When all of Jerusalem was ready to make Jesus their earthly King, Jesus retreated to the home of his friends and family, to find peace amongst those who will “love him no matter what.” As the week unfolded and he knew he was surely going to be put to death for his actions of cleansing the temple and challenging the glories of the physical building—the temple—which they had turned from “a house of prayer for all people” into a “den of robbers”. Jesus knew he would be betrayed and be taken not up for a coronation as King, but before the King, and the Roman Governor for sentencing and death. And, so, on the night before his betrayal he gathered with his closest friends and shared a meal. A meal that was traditionally special for Israel, as they remembered those who escaped the wrath of Pharaoh. But this time Jesus made the meal even more important, as he no doubt looked into the eyes of each of his friends, loved them, and gave thanks for them.
It is this “Lord at his table” image that we have set before us as the sign of God’s kingdom in our world. This holy table, where we gather to eat bread and drink wine in loving remembrance of Jesus Christ and the sacrifice he made on our behalf, is the table that gives us a glimpse of the kind of “Kingdom” Jesus rules. It is a Kingdom that is not so much a place as it is a state of being. While I believe there will be a time when all the world—all nations—live in the conscious awareness of God’s Kingdom of love and peace, I also believe that it will take more time, more work on the part of the people of God to realize what Israel started thousands of years ago, to have that “Covenant” with the One God who created humankind and who wants humankind to live in a state of peace and harmony. As more and more people live in the simple, loving awareness of this harmony with one another as the purpose of human history, then more and more will that purpose come to fruition.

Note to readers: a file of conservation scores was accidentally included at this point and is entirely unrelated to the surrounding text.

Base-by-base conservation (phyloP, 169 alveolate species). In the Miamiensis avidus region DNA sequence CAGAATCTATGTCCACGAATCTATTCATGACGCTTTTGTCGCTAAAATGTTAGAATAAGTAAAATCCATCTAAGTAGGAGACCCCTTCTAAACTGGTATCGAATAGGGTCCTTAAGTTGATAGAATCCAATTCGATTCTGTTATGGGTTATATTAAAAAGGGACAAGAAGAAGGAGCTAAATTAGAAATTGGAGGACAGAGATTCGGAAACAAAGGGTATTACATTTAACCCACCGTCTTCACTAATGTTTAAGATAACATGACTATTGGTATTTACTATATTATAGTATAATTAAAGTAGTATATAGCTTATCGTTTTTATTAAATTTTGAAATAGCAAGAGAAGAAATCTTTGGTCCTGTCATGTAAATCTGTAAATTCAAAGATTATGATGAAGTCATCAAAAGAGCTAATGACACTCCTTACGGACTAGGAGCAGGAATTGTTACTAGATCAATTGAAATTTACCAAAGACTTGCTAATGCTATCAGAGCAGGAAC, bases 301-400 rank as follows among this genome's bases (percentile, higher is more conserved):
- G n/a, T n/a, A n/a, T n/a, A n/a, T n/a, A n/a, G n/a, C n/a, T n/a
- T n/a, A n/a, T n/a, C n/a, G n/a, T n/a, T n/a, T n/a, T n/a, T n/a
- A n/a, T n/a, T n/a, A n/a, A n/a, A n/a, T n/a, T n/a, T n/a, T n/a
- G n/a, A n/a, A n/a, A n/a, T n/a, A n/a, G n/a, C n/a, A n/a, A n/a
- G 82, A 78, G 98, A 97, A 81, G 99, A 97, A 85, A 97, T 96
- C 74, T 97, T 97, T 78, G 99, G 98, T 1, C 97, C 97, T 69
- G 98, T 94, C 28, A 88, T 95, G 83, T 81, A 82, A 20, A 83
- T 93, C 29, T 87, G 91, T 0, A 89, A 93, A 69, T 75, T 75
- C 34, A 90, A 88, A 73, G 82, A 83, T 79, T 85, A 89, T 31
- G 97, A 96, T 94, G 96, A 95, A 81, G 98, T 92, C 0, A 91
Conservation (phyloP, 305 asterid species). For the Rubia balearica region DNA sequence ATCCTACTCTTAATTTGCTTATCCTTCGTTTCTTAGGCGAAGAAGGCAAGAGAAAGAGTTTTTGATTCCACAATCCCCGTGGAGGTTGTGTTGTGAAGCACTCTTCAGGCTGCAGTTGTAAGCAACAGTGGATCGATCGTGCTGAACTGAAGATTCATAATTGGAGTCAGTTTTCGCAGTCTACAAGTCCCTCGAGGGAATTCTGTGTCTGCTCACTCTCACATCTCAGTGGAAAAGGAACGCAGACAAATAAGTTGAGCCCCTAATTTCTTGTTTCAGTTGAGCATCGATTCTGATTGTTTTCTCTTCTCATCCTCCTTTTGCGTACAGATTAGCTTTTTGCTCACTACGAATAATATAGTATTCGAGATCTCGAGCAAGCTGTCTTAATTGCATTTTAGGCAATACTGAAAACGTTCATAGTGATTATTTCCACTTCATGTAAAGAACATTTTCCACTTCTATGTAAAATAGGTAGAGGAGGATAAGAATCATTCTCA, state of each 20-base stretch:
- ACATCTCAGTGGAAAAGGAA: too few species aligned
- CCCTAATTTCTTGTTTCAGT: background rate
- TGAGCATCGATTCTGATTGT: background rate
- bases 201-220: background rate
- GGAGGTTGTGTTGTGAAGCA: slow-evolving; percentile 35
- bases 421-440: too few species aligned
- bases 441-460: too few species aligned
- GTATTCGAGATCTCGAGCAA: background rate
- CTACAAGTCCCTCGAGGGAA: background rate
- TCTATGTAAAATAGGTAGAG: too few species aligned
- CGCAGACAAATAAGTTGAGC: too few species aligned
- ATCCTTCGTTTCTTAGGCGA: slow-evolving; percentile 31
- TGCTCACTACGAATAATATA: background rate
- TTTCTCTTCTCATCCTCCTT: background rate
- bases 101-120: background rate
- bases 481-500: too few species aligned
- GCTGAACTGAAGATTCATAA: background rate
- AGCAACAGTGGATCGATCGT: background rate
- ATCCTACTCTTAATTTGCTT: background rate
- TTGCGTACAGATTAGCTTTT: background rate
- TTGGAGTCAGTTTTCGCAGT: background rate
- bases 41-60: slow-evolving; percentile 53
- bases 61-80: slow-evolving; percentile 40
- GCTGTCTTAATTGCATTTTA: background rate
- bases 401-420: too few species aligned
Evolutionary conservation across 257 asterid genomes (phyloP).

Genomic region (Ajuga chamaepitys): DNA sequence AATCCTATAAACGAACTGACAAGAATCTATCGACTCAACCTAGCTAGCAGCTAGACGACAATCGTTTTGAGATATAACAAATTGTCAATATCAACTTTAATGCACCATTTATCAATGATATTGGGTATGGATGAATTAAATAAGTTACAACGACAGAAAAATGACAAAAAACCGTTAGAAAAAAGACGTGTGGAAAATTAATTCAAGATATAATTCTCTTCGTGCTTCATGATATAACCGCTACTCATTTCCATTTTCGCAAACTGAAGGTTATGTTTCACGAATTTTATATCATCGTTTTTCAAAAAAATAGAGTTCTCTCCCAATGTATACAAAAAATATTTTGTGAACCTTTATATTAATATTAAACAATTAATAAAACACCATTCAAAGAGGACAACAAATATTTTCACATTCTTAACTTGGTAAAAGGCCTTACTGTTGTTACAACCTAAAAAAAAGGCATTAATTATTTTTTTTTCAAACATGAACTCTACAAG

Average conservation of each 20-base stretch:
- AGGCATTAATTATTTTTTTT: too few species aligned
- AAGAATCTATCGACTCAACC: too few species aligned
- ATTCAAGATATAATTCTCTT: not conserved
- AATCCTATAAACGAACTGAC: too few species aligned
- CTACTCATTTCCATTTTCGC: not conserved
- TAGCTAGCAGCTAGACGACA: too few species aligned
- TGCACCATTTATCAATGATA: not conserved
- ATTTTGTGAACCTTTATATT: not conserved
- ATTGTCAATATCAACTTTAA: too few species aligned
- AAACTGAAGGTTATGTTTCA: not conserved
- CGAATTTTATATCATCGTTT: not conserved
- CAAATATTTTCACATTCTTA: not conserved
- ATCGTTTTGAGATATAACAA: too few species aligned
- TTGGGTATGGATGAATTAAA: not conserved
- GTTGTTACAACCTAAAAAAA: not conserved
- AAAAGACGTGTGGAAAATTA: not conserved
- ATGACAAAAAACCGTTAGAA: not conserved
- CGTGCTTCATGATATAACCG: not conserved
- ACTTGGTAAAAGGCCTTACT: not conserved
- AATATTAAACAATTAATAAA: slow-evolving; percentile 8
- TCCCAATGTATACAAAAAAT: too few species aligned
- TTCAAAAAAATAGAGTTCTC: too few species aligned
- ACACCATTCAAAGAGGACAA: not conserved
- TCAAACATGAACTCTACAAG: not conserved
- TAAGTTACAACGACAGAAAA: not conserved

And it all starts right here and now with you and me. Are we able to sit at our family table and share a meal in the same awareness that Jesus shared: looking into the eyes of our loved ones and giving thanks for their very existence? You know, Safeway stores had an ad campaign this Fall that really got me. [Show paper bag; milk carton.] I was completely taken aback when I saw on my milk carton, “Eat dinner together as a family”, and on my grocery bag: “Eat Dinner together as a family” on “Family Day, September 25th”. This is a message from Safeway stores and the National Center on Addiction and Substance Abuse encouraging families to remember the importance of eating meals together as a means of reducing youth drug abuse. The milk carton goes on to say, “Research…consistently shows that frequent family dinners are associated with lower substance-abuse risk and higher academic performance.” It is just me, or is that a sad commentary on our culture that we have to be reminded by our grocery store of the importance of sitting around the table loving one another in order to have healthy families?
And now we must ask ourselves, how will we know when we are living in the “peaceable Kingdom”, what will be the signs that God’s kingdom is here? I tell you, I see glimpses of that kingdom when I am invited to the Potts home, and Carter gathers her family around her new kitchen designed to have her interact with her husband and children while she cooks, talks about the day, and listens to their lives. I see the Kingdom of God when I read an email from Julie O’Brien asking that a long list of parishioners and friends help prepare meals for the Granger-Jones family while they sit at the bedside praying hard for their mom/wife, Vicky in the hospital. I see the Kingdom of God when I know we have a family in crisis and there are loving members of this community who call upon the mom and comfort her in distress. I see the Kingdom of God when we house the homeless shelter women and our youth and parents come to feed them, not just on Thanksgiving which was wonderful, but each week--serving food and sitting with the women, breaking bread, listening to them, and looking into their eyes with love and acceptance. I see the Kingdom of God when the people of St. Philip’s put on a special banquet to honor our teens who have turned 13 years old, and we embrace them in our church. These glimpses show us that yes, the Kingdom of God will come, and it will come not in the glory of human power and might, but in the peace and joy of living in the truth of Christ’s humble love. When all nations, all peoples live in such peace and joy, then will Christ truly be “King of Kings”.